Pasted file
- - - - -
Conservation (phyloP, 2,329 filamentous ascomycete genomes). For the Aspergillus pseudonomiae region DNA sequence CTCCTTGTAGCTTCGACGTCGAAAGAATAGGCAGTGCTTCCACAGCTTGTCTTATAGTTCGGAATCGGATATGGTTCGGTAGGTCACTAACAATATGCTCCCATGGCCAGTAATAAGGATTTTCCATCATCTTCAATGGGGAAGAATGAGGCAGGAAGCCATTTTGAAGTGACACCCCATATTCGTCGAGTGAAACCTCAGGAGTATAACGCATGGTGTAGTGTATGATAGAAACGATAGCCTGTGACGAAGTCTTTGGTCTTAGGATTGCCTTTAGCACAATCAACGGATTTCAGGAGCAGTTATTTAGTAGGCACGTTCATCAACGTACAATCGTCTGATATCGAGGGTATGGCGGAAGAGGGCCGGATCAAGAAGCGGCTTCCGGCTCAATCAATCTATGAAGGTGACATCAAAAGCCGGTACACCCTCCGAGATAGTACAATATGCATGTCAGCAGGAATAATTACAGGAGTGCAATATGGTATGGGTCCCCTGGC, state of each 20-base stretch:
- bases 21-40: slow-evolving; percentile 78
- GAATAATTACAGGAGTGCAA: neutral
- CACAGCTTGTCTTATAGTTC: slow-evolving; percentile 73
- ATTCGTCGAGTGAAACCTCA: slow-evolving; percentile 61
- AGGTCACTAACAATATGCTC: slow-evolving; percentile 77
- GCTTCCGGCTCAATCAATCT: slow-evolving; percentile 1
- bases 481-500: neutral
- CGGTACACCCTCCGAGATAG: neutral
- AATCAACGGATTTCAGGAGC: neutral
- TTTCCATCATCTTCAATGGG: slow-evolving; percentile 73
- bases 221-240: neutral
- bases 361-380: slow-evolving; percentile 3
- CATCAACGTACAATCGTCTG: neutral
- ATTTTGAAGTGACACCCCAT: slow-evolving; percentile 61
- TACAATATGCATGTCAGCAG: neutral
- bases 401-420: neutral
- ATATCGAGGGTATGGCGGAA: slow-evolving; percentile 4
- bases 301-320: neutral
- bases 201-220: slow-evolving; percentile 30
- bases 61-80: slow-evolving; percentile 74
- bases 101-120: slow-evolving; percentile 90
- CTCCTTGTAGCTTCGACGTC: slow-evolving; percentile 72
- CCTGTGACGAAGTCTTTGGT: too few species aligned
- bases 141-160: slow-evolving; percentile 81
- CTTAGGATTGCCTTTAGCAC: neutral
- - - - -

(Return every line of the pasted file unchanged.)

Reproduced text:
Conservation (phyloP, 2,329 filamentous ascomycete genomes). For the Aspergillus pseudonomiae region DNA sequence CTCCTTGTAGCTTCGACGTCGAAAGAATAGGCAGTGCTTCCACAGCTTGTCTTATAGTTCGGAATCGGATATGGTTCGGTAGGTCACTAACAATATGCTCCCATGGCCAGTAATAAGGATTTTCCATCATCTTCAATGGGGAAGAATGAGGCAGGAAGCCATTTTGAAGTGACACCCCATATTCGTCGAGTGAAACCTCAGGAGTATAACGCATGGTGTAGTGTATGATAGAAACGATAGCCTGTGACGAAGTCTTTGGTCTTAGGATTGCCTTTAGCACAATCAACGGATTTCAGGAGCAGTTATTTAGTAGGCACGTTCATCAACGTACAATCGTCTGATATCGAGGGTATGGCGGAAGAGGGCCGGATCAAGAAGCGGCTTCCGGCTCAATCAATCTATGAAGGTGACATCAAAAGCCGGTACACCCTCCGAGATAGTACAATATGCATGTCAGCAGGAATAATTACAGGAGTGCAATATGGTATGGGTCCCCTGGC, state of each 20-base stretch:
- bases 21-40: slow-evolving; percentile 78
- GAATAATTACAGGAGTGCAA: neutral
- CACAGCTTGTCTTATAGTTC: slow-evolving; percentile 73
- ATTCGTCGAGTGAAACCTCA: slow-evolving; percentile 61
- AGGTCACTAACAATATGCTC: slow-evolving; percentile 77
- GCTTCCGGCTCAATCAATCT: slow-evolving; percentile 1
- bases 481-500: neutral
- CGGTACACCCTCCGAGATAG: neutral
- AATCAACGGATTTCAGGAGC: neutral
- TTTCCATCATCTTCAATGGG: slow-evolving; percentile 73
- bases 221-240: neutral
- bases 361-380: slow-evolving; percentile 3
- CATCAACGTACAATCGTCTG: neutral
- ATTTTGAAGTGACACCCCAT: slow-evolving; percentile 61
- TACAATATGCATGTCAGCAG: neutral
- bases 401-420: neutral
- ATATCGAGGGTATGGCGGAA: slow-evolving; percentile 4
- bases 301-320: neutral
- bases 201-220: slow-evolving; percentile 30
- bases 61-80: slow-evolving; percentile 74
- bases 101-120: slow-evolving; percentile 90
- CTCCTTGTAGCTTCGACGTC: slow-evolving; percentile 72
- CCTGTGACGAAGTCTTTGGT: too few species aligned
- bases 141-160: slow-evolving; percentile 81
- CTTAGGATTGCCTTTAGCAC: neutral